Taxman’s new power

Is the taxman going too far? This is the question we have to ask ourselves today. The taxman has been given the authority to bug people’s phones and read their emails and letters.

In order to reassure taxpayers, the Inland Revenue declared that these new powers will not be used in routine tax investigations. As noticed by Sunday Times ”one area where the new regulations could have an impact is against those who failed to come forward during HMRC’s partial amnesty for offshore account holders. […]HMRC offered a limited window of opportunity for taxpayers to disclose savings held in offshore accounts on which they had not paid tax.
About 45,000 people with bank accounts in tax havens such as the Cayman Islands and Isle of Man coughed up £400m by the November 26 deadline, but this may be only a fraction of the total held offshore.
”(Ali Hussain, Sunday Times, February 17, 2008)
Although the tax office has assured people that the powers will only be used in the most serious of cases, some experts have expressed concerns.

Mike Warburton of tax partners Grant Thornton said: “Once the new powers are available it will be very difficult to stop the taxman using them.”(Ali Hussain, Sunday Times, February 17,2008)

To surprise you even more, senior tax officials are being rewarded for failure as they are given record bonuses totalling more than £23 million this year despite the department continuing to lose £1 billion to fraud and error. This also came just three months after the department admitted it had lost computer discs containing the tax credit details of 25 million people.

In its defence, HMRC said that these payments were based on last year performances and those for the current financial year had not been set.

Taxile‘s tax accountants in South London would like to know your opinion in these matters, so write your personal comments on our blog. Are you for or against the way the tax office handles their tax investigations? Do you think of it as an intrusion in people’s life or is it in our best interest on the long run? Share today your thoughts with us,your opinion matters!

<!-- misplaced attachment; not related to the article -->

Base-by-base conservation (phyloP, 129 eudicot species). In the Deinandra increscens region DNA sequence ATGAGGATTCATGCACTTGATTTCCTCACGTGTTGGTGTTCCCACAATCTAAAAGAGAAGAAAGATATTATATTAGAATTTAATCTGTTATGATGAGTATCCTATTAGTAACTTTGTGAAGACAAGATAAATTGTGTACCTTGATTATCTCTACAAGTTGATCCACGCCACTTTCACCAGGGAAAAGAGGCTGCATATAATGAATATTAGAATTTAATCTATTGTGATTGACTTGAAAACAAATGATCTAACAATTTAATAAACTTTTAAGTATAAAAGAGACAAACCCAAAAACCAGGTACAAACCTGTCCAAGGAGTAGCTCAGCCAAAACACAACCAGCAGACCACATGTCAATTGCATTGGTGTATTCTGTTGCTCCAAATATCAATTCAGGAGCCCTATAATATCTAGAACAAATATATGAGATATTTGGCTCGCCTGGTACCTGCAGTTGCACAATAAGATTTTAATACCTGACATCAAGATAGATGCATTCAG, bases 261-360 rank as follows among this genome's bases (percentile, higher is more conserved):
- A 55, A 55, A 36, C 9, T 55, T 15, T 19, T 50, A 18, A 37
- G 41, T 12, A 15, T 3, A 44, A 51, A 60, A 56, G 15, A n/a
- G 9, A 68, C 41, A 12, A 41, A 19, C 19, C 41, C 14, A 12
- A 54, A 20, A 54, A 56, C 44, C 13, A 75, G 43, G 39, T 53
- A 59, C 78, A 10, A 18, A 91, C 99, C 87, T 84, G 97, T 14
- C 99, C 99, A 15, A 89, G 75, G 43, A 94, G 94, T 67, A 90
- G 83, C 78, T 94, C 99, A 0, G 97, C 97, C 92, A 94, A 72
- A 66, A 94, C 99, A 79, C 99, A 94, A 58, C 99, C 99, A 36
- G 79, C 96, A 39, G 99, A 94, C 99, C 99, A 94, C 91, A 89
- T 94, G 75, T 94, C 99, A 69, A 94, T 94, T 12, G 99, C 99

Capital Allowances

As a business you can claim tax allowances, called capital allowances, on certain purchases or investments. This means you can deduct a proportion of these costs from your taxable profits and reduce your tax bill.
Capital allowances are available on plant and machinery, buildings – including converting space above commercial premises to flats for renting – and research and development.

Capital allowance on plant and machinery
You can claim capital allowances on:
• the cost of vans and cars
• machines
• scaffolding, ladders, tools, equipment
• computers and similar items you use in your business
• expenditure on plant and machinery
If you’re buying equipment, 25 % is the standard allowance for businesses each year. This will reduce to 20% from April 2008.
You can claim additional allowances in the first tax year after the expenditure was made. This is called first -year allowance. First-year allowances are a tax allowance you can claim on certain purchases or investments in the year you buy them.
Small businesses can claim first-year allowances of 50% for qualifying investments. Medium-sized businesses can claim 40%, and in certain circumstances both small and medium-sized businesses can claim allowances of 100 % (referred to by HMRC as Enhanced Capital Allowances for Energy-Saving Investments), in the year they make the purchase. However, for most plant and machinery, 25 % is the usual capital allowance. There are also allowances for investment in research and development.

Capital allowance on buildings
You can claim capital allowances on the cost of:
• constructing industrial or agricultural buildings, commercial buildings in enterprise zones, and certain types of hotel
• buying or constructing a building to use for a qualifying trade such as manufacturing or processing
• renovating or converting space above shops and other commercial premises to provide flats for rent – for example, money spent on building dividing walls or fitting a new kitchen
• converting or renovating unused business premises in a disadvantaged area on or after 11 April 2007
You cannot claim capital allowances on the cost of:
• houses, showrooms, offices and shops
• the land itself, such as buying the freehold of a property or acquiring a lease
• extensions, unless it provides access to qualifying flats